From the Bari International Airport Karol Wojtyla:
Taxi - Taxis are available outside the Arrivals Hall.
Bus - The Amtab Bus No. 16 offers service to/from city center, and the Tempesta Bus Co. links with the central railway station. From there goes bus nr 20 to the cruise terminal of Bari.
The port of Bari with a new cruise terminal is situated NW of the old city and its boundaries are, on the West side, the Saint Cataldo quay and, on the East side, the new Foraneo quay.
The city of Bari has a lovely old town area within (20 minutes) walking distance of the port (although there are shuttles available, as well as taxis).
Printable map to take along.
Watch a destination video.
Bari is best explored on foot.
Bari is made up of different urban sections. To the north, the closely built old town on the peninsula between two modern harbors, with the splendid Basilica of San Nicola (Saint Nicholas), the Cathedral of San Sabino (1035 - 1171) and the Castello Svevo of Frederick II, is now also one of the major nightlife districts. This historic part of town, in the north of Bari, is home to many ancient buildings of religious and historical interest. The neighborhood has a distinctly medieval feel, as it is filled with churches from the Middle Ages. The Murattiano section to the south, the modern heart of the city, is laid out on a rectangular gird-plan with a promenade on the sea, and the major shopping district (the via Sparano and via Argiro). The Via Capruzzi runs through the financial hub that surrounds the center of Bari; there are many business offices, markets, and stores in this modern area.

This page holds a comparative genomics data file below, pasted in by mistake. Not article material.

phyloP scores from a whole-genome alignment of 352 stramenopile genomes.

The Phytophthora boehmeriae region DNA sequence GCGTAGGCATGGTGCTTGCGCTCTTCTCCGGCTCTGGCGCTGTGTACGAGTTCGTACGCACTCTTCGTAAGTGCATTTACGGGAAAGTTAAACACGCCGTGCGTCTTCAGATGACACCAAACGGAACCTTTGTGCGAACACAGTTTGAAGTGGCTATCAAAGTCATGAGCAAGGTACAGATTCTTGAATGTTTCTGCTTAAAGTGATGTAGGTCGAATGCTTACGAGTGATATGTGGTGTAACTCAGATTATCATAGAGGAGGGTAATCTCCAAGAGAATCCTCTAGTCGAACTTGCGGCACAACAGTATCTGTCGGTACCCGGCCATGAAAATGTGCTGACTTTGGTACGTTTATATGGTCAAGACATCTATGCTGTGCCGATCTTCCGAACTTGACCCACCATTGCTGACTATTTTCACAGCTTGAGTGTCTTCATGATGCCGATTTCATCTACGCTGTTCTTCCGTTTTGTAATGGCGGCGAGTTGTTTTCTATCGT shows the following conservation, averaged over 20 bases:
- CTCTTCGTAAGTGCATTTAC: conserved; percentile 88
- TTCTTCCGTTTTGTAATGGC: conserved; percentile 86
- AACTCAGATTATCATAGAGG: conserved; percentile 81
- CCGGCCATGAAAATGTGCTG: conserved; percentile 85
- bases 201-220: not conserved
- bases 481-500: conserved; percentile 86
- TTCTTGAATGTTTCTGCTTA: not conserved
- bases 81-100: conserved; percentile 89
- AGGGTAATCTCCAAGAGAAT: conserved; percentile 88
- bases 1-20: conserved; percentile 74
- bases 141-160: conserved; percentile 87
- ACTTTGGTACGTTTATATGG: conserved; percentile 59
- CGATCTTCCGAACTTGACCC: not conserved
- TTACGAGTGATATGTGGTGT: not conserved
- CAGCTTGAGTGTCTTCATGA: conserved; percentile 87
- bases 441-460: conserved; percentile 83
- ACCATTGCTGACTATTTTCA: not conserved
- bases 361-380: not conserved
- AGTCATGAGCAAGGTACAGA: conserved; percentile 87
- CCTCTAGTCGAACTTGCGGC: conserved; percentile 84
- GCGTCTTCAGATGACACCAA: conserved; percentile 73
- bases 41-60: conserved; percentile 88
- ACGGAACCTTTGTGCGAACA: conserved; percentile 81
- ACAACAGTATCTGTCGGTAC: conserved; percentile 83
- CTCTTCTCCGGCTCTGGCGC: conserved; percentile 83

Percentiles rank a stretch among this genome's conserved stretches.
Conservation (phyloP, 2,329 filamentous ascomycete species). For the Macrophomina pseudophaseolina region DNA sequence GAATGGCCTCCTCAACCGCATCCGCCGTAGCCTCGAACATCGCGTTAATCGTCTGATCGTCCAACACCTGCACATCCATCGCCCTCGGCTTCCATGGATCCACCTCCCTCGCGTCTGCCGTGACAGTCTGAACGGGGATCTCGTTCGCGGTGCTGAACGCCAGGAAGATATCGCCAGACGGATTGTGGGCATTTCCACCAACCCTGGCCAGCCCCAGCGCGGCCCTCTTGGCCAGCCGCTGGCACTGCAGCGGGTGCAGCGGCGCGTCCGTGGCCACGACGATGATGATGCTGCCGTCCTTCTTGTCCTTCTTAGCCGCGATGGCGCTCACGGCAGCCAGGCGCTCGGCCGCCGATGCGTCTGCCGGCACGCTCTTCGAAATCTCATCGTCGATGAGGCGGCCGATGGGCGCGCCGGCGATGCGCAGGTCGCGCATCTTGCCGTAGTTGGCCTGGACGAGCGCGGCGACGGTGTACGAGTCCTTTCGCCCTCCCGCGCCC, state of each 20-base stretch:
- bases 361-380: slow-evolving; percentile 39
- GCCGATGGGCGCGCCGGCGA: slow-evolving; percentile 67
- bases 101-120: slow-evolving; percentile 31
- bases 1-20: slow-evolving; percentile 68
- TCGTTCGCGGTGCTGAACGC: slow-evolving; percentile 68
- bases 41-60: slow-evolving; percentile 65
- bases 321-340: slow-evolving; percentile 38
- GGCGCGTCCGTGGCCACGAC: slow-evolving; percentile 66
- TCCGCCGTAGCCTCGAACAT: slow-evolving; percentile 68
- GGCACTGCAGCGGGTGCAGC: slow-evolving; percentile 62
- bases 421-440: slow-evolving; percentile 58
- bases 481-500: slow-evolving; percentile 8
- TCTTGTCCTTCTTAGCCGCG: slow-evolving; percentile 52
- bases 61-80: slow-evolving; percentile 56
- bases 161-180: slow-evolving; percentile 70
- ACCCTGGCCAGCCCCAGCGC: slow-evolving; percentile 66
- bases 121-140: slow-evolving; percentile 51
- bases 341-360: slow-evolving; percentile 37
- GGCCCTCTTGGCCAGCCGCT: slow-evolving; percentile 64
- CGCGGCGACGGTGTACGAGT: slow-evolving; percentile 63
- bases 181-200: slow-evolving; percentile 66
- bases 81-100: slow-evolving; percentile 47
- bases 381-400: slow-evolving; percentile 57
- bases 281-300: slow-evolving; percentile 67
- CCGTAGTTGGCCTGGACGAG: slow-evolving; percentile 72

Situated in Italy's heel – famous for its beaches, hill towns and fabulous food – is an increasingly popular tourist destination. Commercial and administrative capital of Puglia, a university town and southern Italy's second city, Bari has its fair share of interest. Bari's rich cosmopolitan past – embracing Byzantine, Norman, Arabic, Angevin and Pisan culture – is reflected in the city's glorious architecture, especially the remarkable 12th-century basilica dedicated to the city's patron, Saint Nicholas.
Tourist office and more information.
La città Vecchia (The old city)
The extraordinary old city largely consists of narrow and winding streets. Here you will find all the important medieval monuments, such as the Swabian castle and many churches, including the Cathedral of San Sabino and the Basilica of San Nicola.
Il Castello svevo (The Norman-Swabian Castle)
This building was begun by Roger II (1139) and destroyed at least twice by the people of Bari, in protest again the tyranny of the Normans. Frederick II rebuilt it almost completely between 1233 and 1240.
di San Nicola
The basilica was constructed between 1087 and 1197, and has always held the remains of San Nicola (who is also known as Santa Klaus). It is both a Catholic and an orthodox church, and partly , for this reason, is a place of annual pilgrimage for many people from all over the world. Price: Free entry.
Cattedrale di San Sabino
This building was originally built in Byzantine style in 1062, and rebuilt in a Romanesque form in 1170 after the destruction it had undergone at the hands of William the Evil in 1156. Price:Free entry